That isn’t a hard and fast rule, however. There are poems out there that aren’t meant to be handled with curator’s gloves. Most poems made for kids tend to be made of tougher stuff. They can be hauled around, mispronounced, and misused, all without losing any of their brightness. But they tend to be simple. Their simple rhythms have simple concepts and a simple execution.

Yet every so often you get a simple, sturdy poem that even

4 02, 2013

Review: Observations by Gregory Schroeder

By | February 4th, 2013|Categories: Genre Fiction, Literature & Fiction, Poetry|Tags: |2 Comments


51q--TuuxvLReviewed by Poppy Johnson 

The poems in Observations put the reader outside on the fresh grassy lawn when people are led by the sounds and smells of summer to appreciate each day as it comes. The author personifies various aspects of summer, such as a forgotten shed in the poem “Shed” that morphs into a new structure in the mind of a child, and becomes a child’s castle or dungeon at will. The author’s observations take the reader back to a soft glowing morning or a memorable rain shower; even if you read the poems in winter, you are sent back to your own best memories of the summer season with this poetry collection.

The recurring themes in this poetry collection are loss, purgatory and muted grieving, school violence, looking at years passing by which makes us wiser and more forgiving,

16 12, 2012

Review: Love Calls and Roundelays by Wyn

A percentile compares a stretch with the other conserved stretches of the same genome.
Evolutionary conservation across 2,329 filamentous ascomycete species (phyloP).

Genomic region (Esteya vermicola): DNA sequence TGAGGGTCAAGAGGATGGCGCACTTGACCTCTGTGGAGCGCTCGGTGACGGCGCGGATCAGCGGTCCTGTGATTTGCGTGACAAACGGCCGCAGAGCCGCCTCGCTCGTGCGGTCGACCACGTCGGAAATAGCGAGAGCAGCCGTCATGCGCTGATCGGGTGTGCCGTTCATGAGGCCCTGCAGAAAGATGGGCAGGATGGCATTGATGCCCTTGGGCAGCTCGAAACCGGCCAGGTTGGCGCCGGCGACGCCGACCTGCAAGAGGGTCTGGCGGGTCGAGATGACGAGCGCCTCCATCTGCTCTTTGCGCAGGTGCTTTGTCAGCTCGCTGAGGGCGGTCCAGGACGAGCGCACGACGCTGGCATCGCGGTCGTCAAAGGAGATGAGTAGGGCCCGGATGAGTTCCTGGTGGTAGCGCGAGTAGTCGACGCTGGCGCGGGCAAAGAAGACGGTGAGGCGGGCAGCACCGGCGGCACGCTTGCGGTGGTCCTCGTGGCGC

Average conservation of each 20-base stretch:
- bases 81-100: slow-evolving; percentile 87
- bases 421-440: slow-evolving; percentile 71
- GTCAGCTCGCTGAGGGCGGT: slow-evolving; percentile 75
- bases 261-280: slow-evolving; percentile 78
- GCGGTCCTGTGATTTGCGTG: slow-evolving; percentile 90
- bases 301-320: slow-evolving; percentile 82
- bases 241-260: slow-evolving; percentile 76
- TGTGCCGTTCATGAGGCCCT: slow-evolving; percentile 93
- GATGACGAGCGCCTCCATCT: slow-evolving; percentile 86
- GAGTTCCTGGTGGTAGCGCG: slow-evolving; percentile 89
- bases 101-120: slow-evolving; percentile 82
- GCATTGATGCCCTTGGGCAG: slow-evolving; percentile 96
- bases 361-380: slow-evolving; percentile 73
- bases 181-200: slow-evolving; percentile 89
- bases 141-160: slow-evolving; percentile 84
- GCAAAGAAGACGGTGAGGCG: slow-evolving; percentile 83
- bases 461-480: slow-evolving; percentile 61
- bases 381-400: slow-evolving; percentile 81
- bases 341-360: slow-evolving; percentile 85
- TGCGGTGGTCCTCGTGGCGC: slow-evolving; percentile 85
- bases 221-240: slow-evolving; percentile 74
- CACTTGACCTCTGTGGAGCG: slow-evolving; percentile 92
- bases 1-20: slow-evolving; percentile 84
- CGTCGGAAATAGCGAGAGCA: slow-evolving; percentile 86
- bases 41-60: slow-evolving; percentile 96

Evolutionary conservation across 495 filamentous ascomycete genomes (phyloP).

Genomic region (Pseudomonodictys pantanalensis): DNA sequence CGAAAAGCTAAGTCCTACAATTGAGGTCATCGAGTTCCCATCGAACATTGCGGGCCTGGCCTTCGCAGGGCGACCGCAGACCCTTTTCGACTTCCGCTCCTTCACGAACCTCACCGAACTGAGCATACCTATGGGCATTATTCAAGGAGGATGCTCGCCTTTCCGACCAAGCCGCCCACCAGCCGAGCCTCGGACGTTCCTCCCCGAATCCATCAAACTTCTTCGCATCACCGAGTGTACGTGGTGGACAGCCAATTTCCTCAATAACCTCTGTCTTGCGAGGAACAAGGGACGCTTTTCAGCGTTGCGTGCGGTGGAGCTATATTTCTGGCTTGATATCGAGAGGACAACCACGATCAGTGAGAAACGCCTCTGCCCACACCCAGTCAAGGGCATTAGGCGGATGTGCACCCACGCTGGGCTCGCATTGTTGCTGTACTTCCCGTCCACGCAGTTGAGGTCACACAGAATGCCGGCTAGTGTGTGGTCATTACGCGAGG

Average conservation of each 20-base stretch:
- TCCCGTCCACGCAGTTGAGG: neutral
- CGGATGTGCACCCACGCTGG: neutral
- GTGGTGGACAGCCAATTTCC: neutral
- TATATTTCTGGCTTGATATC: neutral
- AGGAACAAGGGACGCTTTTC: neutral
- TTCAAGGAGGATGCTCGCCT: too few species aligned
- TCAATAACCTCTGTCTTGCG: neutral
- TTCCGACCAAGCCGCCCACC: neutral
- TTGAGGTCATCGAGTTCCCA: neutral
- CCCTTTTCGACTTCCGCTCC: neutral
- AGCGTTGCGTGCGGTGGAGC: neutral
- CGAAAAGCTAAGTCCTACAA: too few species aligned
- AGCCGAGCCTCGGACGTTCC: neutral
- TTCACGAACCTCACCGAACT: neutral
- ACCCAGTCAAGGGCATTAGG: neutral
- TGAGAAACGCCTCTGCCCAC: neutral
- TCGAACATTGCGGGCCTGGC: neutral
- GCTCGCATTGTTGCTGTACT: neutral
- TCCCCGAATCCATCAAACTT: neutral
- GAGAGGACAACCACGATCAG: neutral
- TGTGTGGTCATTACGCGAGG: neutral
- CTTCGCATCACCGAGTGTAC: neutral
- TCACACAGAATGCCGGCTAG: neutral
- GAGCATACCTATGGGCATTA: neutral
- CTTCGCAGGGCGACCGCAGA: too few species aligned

By | December 16th, 2012|Categories: Genre Fiction, Literature & Fiction, Poetry|Tags: , |4 Comments


love-calls-and-roundelays-a-potpourri-of-poetry-and-photo-artReviewed by Heather Bryant

At over 95 pages, Love Calls and Roundelays is full of author’s Wyn (pseudonym for Irwin Shishko) poetry about life and the world around him. His is also a photographer so his works are included in this book. Some photos coordinate with the poems while others are included just for the reader’s enjoyment.

There are a few poems that are dedicated to the loved ones in his life, but the ones that really struck a chord with me were the ones that were about everyday life. I had a few favorites that made me chuckle and nod in agreement. The biggest ones were “On the Campaign Trail” and “God On Line”.

Wyn has no problem looking at both the bright and dark sides of life. He is eclectic as well as a bit out there. I had a hard time reading some

7 11, 2012

Review: Nerd Haiku by Robb Pearlman

By | November 7th, 2012|Categories: Comic, Genre Fiction, Literature & Fiction, Poetry|Tags: , |3 Comments